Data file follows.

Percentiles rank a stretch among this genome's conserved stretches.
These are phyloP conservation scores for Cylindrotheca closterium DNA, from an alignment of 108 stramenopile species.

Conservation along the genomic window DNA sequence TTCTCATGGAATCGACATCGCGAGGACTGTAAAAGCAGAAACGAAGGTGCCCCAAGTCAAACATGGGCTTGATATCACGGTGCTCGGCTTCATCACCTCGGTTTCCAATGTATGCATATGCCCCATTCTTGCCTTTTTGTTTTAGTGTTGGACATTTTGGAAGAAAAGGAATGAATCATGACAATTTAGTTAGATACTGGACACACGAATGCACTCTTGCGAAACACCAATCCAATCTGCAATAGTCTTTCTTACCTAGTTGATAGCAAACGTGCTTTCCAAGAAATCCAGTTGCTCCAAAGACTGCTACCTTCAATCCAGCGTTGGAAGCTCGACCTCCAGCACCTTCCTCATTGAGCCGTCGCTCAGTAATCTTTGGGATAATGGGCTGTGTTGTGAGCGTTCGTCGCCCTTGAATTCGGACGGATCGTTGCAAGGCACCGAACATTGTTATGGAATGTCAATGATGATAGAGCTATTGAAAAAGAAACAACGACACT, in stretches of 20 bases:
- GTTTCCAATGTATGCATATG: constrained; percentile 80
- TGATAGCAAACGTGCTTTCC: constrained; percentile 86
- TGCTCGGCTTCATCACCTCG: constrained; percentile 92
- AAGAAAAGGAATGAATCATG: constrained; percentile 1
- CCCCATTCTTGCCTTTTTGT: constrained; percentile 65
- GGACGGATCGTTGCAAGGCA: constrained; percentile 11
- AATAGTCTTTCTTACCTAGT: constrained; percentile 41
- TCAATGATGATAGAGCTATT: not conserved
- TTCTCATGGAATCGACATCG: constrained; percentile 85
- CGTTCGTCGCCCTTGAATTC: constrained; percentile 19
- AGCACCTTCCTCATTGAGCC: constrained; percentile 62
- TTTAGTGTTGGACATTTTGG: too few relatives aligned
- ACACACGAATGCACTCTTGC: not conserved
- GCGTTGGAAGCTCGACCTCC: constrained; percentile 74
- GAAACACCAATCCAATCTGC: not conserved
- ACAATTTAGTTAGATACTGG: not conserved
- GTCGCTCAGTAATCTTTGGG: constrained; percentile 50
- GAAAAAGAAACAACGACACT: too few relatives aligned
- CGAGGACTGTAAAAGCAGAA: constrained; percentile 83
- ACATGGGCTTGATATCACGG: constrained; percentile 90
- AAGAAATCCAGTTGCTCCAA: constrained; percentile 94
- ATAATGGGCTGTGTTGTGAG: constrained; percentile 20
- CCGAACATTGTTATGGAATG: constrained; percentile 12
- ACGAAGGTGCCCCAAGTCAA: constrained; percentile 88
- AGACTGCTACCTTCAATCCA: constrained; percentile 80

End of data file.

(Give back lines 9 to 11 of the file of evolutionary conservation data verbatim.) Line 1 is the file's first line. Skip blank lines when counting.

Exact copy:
- GGACGGATCGTTGCAAGGCA: constrained; percentile 11
- AATAGTCTTTCTTACCTAGT: constrained; percentile 41
- TCAATGATGATAGAGCTATT: not conserved